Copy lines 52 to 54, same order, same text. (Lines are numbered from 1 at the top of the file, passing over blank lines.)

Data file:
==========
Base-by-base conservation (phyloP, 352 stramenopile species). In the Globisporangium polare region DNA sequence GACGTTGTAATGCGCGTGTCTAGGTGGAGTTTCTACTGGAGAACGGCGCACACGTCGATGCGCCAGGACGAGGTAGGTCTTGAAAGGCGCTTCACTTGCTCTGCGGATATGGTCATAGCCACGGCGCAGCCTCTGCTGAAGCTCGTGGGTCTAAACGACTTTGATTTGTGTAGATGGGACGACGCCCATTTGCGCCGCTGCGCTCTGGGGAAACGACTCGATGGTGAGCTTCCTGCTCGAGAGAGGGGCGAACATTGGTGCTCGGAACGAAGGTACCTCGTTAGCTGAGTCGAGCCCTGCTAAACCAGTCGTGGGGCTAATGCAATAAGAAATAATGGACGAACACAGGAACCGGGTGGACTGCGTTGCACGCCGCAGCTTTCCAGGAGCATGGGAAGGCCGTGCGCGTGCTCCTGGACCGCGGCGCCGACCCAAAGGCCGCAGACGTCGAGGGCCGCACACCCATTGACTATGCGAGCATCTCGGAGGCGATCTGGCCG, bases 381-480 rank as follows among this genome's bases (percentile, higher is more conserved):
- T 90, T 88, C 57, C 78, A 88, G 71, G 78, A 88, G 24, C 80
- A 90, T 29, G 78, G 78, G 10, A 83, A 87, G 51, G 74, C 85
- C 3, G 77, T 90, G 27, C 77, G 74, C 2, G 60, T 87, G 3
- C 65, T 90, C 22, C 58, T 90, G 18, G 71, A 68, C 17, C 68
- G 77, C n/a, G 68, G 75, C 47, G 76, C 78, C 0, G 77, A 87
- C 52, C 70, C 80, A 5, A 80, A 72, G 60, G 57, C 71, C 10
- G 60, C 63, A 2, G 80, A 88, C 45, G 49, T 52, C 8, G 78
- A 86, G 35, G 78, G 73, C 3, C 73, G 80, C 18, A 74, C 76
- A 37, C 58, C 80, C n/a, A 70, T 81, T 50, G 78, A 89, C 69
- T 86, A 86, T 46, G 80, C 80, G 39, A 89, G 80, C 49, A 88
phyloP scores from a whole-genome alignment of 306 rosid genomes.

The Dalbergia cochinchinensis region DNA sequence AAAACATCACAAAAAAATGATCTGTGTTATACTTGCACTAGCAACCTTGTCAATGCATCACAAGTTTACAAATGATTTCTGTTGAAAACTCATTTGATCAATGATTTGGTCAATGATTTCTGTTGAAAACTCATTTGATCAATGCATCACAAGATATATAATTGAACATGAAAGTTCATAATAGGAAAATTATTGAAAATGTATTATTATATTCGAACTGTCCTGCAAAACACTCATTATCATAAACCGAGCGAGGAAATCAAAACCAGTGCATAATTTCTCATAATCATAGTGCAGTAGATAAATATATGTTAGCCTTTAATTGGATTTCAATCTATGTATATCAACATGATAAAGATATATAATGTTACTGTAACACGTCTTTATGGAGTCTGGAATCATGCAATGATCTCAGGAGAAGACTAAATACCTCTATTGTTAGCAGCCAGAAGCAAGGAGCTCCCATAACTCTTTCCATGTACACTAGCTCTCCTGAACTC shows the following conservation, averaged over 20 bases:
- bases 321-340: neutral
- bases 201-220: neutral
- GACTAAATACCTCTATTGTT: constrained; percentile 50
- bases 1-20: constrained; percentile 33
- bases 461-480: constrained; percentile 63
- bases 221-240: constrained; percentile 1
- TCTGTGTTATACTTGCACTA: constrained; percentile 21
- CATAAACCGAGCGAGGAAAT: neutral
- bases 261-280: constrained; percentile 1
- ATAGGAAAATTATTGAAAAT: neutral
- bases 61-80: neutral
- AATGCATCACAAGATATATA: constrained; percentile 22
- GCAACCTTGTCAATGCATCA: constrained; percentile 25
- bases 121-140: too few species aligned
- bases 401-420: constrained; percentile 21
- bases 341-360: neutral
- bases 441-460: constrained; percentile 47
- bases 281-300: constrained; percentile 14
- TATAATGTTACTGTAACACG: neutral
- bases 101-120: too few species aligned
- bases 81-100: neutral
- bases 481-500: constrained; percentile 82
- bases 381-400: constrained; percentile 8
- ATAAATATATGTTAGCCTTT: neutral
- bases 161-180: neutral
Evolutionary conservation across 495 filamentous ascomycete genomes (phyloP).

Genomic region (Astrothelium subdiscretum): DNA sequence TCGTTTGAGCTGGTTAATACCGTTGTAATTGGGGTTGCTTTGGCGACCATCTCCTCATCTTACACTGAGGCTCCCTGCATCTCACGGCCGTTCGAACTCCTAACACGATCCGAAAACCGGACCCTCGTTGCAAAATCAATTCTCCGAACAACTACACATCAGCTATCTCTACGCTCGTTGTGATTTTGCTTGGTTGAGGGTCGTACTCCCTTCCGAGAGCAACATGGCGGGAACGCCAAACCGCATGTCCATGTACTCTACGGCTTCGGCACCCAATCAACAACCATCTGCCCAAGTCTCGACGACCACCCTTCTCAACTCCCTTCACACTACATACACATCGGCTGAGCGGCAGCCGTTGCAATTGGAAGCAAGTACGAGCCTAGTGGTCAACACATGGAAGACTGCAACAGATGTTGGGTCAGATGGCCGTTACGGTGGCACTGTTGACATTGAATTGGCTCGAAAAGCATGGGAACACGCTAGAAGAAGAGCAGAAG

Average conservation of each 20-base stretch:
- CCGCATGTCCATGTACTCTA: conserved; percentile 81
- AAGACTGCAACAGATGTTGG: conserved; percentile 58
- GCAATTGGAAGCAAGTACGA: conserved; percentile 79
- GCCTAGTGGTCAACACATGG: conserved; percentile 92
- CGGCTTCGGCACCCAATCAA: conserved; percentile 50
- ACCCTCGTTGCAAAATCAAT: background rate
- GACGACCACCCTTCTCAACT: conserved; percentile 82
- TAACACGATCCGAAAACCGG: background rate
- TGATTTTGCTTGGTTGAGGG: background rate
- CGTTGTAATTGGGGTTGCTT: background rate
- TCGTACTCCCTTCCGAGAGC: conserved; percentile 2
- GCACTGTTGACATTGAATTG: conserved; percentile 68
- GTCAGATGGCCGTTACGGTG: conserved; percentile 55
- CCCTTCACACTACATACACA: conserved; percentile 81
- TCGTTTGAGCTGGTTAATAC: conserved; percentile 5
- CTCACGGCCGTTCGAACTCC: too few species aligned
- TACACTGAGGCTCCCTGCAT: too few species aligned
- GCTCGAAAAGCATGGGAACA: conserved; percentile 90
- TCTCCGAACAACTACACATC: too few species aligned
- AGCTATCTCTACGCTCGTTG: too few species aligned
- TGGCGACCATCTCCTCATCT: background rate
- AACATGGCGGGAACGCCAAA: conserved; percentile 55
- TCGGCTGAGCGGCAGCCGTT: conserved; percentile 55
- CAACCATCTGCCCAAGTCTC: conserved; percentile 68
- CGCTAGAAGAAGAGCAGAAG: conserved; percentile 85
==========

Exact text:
- TCGTACTCCCTTCCGAGAGC: conserved; percentile 2
- GCACTGTTGACATTGAATTG: conserved; percentile 68
- GTCAGATGGCCGTTACGGTG: conserved; percentile 55